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Florida Southern College is planning to demolish a house at Frank Lloyd Wright Way and Hollingsworth Road to build a two-story middle school as part of the Roberts Academy, a private lab school for children with dyslexia.
The academy, which opened in 2010, has a maximum capacity of 204 students in the existing one-story building at 1140 Frank Lloyd Wright Way.
To make way for the planned 22,000-square-foot building for up to 135 middle-school students, the college will need to demolish a 1,458-square-foot house at 1131 Frank Lloyd Wright Way.
The house is on Florida Southern College property, located just south of the academy on the southwestern corner of Frank Lloyd Wright Way and Hollingsworth Road.
The college needs city approval before proceeding. Florida Southern lies within a Special Public Interest overlay, a zoning designation intended to provide space for orderly expansion of the college while maintaining the historic residential neighborhoods on its borders and protecting the natural and recreational assets of Lake Hollingsworth.
Friday, during a City Commission agenda study meeting, long-time City Commissioner Justin Troller commented to newer commissioners,“Keep in mind there may be objection because the neighbors want to keep the look of the community intact.”
There has been a difference of opinions between the college and surrounding neighborhoods as over time as the city has adjusted the Special Public Interest overlay to accommodate growth of the college campus, Troller said.
“If this were any other direction than this (eastern edge of campus), it would probably be contentious. There is concern that the college is buying houses, letting them deteriorate and then being able to use them for whatever purpose,” Troller said, adding that he does not anticipate this project will be as controversial as some of the pieces over the last decade.
City documents show that the college’s Special Public Interest overlay has been adjusted three previous times in recent years: For the Visitor’s Center in 2010; for the new business school and admissions building in 2012; and for the Carol Jenkins Barnett and Curry Building (currently under construction) in 2018.
The city’s Planning and Zoning Commission voted 6-0 in favor of making the zoning change to allow construction of the middle school building. The college’s request will go through a routine first reading during the Monday afternoon City Commission meeting, then to a public hearing and vote at the Oct. 21 City Commission meeting.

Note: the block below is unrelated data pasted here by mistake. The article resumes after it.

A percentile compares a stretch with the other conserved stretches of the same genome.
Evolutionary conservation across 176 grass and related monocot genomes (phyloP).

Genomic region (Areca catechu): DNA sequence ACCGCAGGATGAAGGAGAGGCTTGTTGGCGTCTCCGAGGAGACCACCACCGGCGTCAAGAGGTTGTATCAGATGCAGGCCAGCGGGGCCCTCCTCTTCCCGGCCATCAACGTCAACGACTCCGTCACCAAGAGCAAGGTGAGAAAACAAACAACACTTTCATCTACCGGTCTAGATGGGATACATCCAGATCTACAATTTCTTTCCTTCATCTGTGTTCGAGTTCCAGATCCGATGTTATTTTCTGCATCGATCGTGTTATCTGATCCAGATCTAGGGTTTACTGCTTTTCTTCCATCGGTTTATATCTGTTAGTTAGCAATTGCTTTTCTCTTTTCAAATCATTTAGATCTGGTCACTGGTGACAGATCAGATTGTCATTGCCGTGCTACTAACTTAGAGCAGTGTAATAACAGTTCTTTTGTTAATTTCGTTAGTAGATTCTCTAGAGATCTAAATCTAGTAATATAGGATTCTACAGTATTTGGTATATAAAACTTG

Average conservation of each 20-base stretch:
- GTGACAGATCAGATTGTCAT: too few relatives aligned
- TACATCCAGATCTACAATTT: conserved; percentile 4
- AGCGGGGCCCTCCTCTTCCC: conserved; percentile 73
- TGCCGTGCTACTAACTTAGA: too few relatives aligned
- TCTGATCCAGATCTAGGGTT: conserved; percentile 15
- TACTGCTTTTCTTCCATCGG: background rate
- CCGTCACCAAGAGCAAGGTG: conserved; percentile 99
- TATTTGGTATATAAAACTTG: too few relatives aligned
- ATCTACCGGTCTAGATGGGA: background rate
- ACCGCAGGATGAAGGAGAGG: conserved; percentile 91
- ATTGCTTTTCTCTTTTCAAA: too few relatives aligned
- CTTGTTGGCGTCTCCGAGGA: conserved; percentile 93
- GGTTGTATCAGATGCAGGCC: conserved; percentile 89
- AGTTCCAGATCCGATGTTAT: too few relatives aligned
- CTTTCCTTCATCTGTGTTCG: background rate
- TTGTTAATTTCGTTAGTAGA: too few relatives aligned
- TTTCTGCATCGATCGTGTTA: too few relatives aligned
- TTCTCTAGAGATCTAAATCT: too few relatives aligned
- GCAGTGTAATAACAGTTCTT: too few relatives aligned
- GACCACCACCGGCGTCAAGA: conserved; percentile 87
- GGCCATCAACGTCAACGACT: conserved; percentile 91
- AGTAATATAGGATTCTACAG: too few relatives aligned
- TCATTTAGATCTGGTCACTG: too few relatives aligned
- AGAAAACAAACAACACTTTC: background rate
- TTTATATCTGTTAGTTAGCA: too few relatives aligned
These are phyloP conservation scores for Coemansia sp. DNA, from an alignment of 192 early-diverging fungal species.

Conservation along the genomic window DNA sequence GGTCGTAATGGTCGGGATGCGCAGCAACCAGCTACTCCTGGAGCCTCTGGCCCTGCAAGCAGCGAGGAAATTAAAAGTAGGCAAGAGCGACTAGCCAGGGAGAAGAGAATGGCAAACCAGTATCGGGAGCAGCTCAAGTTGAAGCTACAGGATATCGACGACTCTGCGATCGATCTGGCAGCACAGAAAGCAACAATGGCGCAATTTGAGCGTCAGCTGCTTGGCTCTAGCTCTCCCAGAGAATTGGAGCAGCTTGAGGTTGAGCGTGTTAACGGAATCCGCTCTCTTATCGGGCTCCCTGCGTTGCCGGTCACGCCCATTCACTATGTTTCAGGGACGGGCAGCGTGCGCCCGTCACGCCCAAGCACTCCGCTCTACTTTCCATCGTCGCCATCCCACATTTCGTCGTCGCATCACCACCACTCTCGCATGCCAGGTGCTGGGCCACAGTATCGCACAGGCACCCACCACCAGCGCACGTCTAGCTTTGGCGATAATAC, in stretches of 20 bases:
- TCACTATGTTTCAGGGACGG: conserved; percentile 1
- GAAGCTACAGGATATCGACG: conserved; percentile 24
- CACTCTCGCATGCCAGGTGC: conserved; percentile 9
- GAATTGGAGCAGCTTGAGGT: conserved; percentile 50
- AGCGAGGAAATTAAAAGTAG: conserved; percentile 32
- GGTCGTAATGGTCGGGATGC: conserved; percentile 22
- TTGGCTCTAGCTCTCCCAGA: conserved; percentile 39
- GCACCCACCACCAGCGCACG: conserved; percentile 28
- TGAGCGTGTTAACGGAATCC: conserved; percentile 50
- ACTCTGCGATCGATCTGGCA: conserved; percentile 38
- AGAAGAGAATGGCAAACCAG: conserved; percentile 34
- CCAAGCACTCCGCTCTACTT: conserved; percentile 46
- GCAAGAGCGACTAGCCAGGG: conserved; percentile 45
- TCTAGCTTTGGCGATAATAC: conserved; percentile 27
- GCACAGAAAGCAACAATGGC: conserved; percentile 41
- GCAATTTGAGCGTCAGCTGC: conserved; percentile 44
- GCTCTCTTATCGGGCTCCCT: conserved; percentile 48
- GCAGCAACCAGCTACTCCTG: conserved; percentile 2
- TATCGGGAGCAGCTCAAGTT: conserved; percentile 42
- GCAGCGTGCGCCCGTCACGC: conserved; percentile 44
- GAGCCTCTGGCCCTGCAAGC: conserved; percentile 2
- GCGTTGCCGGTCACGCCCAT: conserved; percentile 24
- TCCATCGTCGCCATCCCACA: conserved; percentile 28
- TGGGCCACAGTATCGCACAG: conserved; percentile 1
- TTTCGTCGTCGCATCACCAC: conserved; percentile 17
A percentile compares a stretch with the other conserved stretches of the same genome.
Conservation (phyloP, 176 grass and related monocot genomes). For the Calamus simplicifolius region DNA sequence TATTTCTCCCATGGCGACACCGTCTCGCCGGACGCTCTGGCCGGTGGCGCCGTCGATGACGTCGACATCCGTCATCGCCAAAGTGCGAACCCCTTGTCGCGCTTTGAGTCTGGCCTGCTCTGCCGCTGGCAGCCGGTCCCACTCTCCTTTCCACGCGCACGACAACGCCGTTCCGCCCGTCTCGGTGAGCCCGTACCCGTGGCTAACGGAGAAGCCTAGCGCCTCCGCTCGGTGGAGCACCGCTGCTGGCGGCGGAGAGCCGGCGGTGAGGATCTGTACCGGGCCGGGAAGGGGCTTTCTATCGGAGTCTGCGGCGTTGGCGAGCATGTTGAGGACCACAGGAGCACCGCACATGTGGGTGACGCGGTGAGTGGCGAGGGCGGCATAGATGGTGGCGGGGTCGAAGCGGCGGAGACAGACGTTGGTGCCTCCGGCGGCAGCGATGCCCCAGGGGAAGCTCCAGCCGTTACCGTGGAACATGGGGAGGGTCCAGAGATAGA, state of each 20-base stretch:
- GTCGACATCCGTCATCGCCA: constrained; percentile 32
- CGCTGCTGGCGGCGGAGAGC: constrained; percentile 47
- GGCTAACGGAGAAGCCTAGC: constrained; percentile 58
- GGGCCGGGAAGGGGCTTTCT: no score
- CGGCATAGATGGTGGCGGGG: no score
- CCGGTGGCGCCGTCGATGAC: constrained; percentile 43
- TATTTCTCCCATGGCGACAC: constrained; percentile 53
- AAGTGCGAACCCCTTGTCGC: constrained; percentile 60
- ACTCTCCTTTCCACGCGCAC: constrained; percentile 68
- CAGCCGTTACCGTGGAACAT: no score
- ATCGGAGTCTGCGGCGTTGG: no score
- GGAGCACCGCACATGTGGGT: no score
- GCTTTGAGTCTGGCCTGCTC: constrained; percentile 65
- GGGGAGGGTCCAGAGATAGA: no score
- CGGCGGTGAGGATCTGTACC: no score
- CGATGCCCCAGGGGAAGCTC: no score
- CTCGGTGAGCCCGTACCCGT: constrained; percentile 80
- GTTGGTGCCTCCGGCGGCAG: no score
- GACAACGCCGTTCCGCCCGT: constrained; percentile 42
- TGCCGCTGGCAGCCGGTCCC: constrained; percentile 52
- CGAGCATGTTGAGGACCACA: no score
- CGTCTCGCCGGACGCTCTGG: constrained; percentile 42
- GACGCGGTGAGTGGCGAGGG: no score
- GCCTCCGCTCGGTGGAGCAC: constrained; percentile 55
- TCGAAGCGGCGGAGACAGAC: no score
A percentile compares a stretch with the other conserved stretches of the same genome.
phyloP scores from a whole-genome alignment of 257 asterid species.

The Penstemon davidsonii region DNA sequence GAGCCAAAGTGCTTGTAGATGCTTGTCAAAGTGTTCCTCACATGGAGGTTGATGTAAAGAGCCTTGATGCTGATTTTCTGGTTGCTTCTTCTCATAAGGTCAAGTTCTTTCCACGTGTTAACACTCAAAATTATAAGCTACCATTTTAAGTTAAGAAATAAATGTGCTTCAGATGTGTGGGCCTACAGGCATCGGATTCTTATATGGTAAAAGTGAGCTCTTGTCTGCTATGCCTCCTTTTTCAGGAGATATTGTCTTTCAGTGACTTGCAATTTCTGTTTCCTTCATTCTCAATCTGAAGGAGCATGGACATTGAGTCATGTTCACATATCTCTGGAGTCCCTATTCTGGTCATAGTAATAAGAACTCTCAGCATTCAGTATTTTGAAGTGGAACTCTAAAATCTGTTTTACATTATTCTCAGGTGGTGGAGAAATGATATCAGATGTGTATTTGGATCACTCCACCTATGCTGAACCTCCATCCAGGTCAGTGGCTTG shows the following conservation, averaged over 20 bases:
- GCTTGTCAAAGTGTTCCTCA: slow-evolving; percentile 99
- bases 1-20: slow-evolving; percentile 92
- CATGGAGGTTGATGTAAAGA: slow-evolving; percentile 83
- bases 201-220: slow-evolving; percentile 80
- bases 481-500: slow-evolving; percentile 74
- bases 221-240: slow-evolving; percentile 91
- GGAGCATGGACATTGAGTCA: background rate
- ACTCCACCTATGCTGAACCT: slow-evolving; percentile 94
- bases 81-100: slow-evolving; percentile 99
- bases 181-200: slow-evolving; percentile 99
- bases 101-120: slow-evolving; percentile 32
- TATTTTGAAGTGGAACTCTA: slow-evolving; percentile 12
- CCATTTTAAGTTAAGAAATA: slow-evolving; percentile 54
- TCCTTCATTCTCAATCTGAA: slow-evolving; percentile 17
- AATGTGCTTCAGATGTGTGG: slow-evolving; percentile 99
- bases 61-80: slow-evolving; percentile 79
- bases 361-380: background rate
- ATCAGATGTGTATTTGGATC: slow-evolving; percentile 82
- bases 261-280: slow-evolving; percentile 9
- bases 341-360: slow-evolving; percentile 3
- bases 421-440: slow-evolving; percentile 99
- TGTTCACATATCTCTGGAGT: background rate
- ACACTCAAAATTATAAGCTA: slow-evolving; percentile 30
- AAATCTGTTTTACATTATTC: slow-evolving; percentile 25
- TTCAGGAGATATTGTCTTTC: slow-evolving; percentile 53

View the ordinance allowing the new facility here or at the end of this article.
After the Planning and Zoning Commission OK’d the request, city staff received a letter from Historic Lakeland Inc., a private non-profit organization, “expressing concern about the future encroachment of the Florida Southern College along the west side of Hollingsworth Road,” according to a city staff report.
Hollingsworth Road, which extends from Bartow Road to Lake Hollingsworth, is lined with historic homes. Of special concern are two 1920s-era homes adjacent to the college campus but lying outside the Special Public Interest overlay, the report said.
”While Historic Lakeland is not opposed to expanding the SPI overlay to accommodate a middle school expansion for the Roberts Academy, they urge the city to draw a line against any further expansion to the east along Hollingsworth Road, both for the preservation of the remaining homes and the maintenance of the neighborhood’s single-family character” the report said..
City Planning Manager Teresa Maio, speaking at Friday’s agenda study meeting, outlined some key elements of the proposal, including:
- The two-story middle school will carry through the architectural style of the existing academy building
- A covered terrace will be built alongside Hollingsworth Road that will serve as an outside classroom while presenting a porch-like view from the road
- There are specific plans concerning parent pick-up and drop-off routes.
Parents would come up Harvard Place, bend around the college tennis courts and go out with a right-turn-only onto Frank Lloyd Wright Way, Maio said. Traffic leaving the academy would exit on to Hollingsworth Road, she said.
In an email, Dr. Tracey Tedder, dean of the college’s school of education and the head of school at Roberts Academy, said that starting in 2010 the academy served students in second through fifth grades and began offering sixth-grade classes in 2016-2017. Seventh grade was added in 2017-2018, and eighth-grade was added this school year.
“As the only school in the state of Florida serving students with dyslexia, the Roberts Academy will be able to make greater impact with the space to serve greater number of students,” Tedder said of the expansion.
Tuition and fees for the Roberts Academy in 2019-2020 are $8,500 for children in grades two through five and $8,900 for children in grades six through eight, according to the school’s website.
The school uses the Oron-Gillingham approach in instructing children with dyslexia, a condition that is the most common cause of reading, writing and spelling difficulties.
The city ordinance, including background about the FSC special public interest area:
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